Images & Diplomacy
Images have traditionally played an important role in diplomacy. For instance, paintings were often used to bare testimony to diplomatic summits and conferences. Such is the case with Gerard ter Borch’s painting of the treaty of Munster. Additionally, political cartoons were used to narrate a nation’s foreign policy, frame its adversaries, manage public expectations and raise support for government policy. Such is the case with the cartoon below depicting the British monarch and Napoleon. Finally, images could, at times, lead to diplomatic crises. Such was the case when Hans Holbein chose to depict Anne of Cleves as a rare beauty. The disappointment of Henry the 8th with the actual Anne led to their divorce and the collapse of a union between England and Protestant German states.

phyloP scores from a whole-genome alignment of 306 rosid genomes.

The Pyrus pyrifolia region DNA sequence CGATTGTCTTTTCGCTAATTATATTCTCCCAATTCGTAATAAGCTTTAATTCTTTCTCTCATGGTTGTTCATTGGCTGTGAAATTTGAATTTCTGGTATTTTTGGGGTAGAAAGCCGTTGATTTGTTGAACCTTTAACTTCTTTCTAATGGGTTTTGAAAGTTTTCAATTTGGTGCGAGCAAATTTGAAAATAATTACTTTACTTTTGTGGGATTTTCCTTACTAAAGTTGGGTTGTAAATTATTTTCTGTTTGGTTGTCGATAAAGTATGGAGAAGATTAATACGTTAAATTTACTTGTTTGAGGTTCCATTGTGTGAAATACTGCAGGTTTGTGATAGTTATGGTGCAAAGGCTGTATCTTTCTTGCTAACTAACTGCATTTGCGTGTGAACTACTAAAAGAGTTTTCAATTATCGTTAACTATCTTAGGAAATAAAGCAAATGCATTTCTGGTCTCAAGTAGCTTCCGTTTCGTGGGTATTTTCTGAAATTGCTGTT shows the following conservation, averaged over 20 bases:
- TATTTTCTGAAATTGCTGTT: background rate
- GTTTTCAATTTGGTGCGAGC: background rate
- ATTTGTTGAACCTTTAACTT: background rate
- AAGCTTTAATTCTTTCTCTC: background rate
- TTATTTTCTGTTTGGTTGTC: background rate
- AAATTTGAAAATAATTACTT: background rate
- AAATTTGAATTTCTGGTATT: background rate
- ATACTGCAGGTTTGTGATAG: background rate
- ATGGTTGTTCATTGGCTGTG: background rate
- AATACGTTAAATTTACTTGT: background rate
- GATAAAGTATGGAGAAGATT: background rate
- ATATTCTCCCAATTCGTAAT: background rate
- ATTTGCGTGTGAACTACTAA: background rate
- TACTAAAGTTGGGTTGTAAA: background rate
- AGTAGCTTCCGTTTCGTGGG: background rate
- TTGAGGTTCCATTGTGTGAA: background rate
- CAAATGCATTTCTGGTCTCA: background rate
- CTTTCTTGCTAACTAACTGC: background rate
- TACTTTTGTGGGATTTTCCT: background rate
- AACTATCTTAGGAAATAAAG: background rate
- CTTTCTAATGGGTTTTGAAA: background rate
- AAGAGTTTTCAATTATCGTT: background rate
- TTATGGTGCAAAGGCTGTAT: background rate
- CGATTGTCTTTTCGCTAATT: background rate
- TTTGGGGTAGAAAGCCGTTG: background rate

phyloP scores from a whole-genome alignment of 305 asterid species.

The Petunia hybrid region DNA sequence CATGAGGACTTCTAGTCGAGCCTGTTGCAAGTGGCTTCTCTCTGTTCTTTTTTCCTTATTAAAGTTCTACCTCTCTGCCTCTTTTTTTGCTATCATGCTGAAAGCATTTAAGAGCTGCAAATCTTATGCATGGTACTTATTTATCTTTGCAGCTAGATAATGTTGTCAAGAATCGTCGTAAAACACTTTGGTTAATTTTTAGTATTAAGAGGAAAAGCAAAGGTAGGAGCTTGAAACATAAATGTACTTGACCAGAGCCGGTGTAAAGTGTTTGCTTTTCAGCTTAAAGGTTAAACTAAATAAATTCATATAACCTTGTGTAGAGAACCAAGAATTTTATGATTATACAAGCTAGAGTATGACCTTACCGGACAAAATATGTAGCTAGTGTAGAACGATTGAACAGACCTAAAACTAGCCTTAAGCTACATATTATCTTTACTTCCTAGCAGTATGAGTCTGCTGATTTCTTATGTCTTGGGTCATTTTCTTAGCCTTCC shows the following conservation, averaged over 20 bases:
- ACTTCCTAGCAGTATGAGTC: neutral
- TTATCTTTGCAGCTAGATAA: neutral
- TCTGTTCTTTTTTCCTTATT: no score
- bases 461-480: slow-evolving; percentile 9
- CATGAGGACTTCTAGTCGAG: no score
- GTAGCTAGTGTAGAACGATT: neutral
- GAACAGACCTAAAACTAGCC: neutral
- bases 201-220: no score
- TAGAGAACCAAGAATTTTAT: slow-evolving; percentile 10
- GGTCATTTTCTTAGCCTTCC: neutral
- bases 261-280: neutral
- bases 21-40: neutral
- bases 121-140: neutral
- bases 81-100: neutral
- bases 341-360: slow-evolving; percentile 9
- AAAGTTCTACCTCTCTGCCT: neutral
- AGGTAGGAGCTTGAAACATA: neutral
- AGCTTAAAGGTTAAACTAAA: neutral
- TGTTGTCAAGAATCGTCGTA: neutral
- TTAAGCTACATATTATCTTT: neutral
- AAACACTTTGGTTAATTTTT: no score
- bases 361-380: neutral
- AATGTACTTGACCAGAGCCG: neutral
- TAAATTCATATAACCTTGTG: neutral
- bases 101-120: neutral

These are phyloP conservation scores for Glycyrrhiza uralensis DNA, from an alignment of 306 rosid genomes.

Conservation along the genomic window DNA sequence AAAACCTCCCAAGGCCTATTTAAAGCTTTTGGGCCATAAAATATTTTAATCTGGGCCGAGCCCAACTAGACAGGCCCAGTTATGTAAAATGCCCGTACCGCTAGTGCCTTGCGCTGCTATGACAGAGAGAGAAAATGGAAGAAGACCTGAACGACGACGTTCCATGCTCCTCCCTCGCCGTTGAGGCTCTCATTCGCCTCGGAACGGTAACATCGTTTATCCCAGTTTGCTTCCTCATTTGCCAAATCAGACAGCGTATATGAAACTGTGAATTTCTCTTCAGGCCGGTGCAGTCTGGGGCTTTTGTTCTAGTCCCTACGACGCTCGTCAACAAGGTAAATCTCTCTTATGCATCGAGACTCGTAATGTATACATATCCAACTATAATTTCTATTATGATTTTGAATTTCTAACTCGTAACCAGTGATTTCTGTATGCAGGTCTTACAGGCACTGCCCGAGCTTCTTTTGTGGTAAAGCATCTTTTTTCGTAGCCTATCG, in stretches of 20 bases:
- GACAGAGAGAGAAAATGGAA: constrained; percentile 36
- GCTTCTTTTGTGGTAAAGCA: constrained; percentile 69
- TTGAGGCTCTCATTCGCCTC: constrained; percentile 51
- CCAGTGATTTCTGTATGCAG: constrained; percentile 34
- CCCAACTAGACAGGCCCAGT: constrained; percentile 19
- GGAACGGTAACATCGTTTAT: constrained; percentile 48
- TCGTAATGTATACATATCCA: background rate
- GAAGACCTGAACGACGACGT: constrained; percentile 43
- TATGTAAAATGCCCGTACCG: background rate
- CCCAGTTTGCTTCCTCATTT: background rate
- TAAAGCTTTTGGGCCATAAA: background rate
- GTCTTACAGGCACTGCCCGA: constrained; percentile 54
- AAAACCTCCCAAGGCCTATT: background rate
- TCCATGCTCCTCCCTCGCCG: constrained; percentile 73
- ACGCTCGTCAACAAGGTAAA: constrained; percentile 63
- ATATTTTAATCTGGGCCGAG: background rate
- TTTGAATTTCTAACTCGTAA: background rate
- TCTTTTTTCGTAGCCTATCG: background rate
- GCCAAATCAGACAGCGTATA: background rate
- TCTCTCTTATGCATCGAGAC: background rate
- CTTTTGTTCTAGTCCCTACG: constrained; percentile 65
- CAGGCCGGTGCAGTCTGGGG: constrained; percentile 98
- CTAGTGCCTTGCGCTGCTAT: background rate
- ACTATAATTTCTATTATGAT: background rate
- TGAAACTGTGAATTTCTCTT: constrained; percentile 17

I have a new paper out in the Annals of the American Association of Geographers with Andrea Ballatore and Shilad Sen. In it, we ask (and empirically answer) questions about the the local-ness versus foreign-ness of content that Google serves up to people around the world. You can access the full paper below.
About.com was one of the biggest and oldest web sites on the internet. Then it died. Why?